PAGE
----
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Top Comment:
“Oh yeah. I actually found out I had been eating bad panetón all these years. I was stuck on D'onofrio, which has gotten really bad over the years. I actually bought a winters panetón, which was cheaper and so much better. Of course, nothing compares to the panetones you can get at bakeries in Lima. I LOVE your mom's addition of amaretto to her chocolate. I will do that next year. Thanks for the tip ”
— Carlos C.
Comment

One year, I had leftover panetón and hot chocolate and decided to combine them to make a bread pudding. It didn’t come out as I had expected, but it encouraged me to keep experimenting. I finally came up with a winning recipe that uses a mixture of condensed milk and evaporated milk, which form the base of a traditional Latin American flan. I flavored the custard base with cocoa powder, cloves, cinnamon, and vanilla and let pieces of panetón soak up the rich flavors overnight before sliding the baking dish in the oven. To make it even more decadent, I drizzle each serving with warm chocolate ganache spiked with pisco.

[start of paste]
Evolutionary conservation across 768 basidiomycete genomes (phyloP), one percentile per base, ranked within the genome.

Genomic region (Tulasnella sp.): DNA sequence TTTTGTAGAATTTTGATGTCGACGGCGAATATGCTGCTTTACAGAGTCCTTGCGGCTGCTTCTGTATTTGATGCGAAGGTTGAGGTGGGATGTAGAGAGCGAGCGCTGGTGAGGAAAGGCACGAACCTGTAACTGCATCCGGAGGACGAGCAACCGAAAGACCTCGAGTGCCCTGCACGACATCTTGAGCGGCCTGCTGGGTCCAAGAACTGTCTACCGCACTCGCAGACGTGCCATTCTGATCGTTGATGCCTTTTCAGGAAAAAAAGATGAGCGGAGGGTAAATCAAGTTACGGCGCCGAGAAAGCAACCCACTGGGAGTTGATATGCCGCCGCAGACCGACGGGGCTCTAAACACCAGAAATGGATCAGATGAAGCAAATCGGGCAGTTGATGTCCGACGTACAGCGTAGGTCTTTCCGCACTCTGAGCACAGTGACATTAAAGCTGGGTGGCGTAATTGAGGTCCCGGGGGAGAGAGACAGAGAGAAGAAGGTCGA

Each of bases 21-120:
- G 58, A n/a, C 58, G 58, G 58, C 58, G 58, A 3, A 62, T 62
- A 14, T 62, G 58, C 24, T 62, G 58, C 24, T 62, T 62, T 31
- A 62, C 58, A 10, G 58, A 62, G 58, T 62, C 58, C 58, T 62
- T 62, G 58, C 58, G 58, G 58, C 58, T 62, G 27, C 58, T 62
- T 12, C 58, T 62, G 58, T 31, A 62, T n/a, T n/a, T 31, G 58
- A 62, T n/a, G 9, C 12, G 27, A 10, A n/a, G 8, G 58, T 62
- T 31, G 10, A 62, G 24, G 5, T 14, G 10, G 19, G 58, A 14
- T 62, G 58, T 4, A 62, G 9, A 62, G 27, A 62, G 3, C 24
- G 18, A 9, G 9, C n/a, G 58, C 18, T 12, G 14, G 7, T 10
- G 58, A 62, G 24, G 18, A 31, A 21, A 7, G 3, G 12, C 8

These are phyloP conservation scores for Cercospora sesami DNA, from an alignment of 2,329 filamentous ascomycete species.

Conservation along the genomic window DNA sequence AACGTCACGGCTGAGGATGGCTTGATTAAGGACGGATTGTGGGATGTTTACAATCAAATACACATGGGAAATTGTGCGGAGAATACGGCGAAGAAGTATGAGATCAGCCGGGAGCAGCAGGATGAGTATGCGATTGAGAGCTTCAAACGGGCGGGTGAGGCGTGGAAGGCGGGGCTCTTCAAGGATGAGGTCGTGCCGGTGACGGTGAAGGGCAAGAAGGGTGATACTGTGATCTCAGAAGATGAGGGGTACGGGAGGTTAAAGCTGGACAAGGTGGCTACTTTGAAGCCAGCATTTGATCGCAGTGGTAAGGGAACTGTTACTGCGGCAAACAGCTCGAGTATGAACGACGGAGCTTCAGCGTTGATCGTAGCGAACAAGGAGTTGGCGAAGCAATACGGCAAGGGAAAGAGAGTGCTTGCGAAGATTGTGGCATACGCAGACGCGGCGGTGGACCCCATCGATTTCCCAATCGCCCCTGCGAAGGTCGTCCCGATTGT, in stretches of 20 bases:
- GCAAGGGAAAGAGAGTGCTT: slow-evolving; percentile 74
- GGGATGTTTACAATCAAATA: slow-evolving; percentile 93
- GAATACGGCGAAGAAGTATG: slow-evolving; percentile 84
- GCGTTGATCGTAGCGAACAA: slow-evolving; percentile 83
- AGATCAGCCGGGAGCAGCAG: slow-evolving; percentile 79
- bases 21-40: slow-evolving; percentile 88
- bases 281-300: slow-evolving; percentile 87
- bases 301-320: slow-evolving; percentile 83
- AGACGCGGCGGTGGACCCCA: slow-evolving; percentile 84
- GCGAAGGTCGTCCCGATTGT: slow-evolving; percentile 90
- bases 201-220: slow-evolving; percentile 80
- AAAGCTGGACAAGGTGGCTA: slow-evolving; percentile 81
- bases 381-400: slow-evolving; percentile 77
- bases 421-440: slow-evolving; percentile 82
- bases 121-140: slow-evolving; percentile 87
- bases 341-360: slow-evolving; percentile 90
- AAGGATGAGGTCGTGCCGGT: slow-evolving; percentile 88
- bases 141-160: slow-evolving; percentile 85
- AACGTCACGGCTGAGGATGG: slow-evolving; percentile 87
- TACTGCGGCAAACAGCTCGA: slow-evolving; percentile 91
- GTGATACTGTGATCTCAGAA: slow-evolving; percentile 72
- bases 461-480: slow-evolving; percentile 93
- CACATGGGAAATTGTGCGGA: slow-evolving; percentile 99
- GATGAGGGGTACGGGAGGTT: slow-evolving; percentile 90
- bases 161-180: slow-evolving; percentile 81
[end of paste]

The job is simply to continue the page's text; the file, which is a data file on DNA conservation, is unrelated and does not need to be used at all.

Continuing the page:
Nowadays, especially when prepared like this, I can’t wait to have panetón on Christmas Eve.

Panettone/panetón, yay or nay? Let us know in the comments below.

See what other Food52 readers are saying.

  • Carmen Rita
    Carmen Rita
  • Whitney
    Whitney
  • Fernando Jibaja Salvá
    Fernando Jibaja Salvá
  • Jorge Matos
    Jorge Matos
  • Carlos C. Olaechea
    Carlos C. Olaechea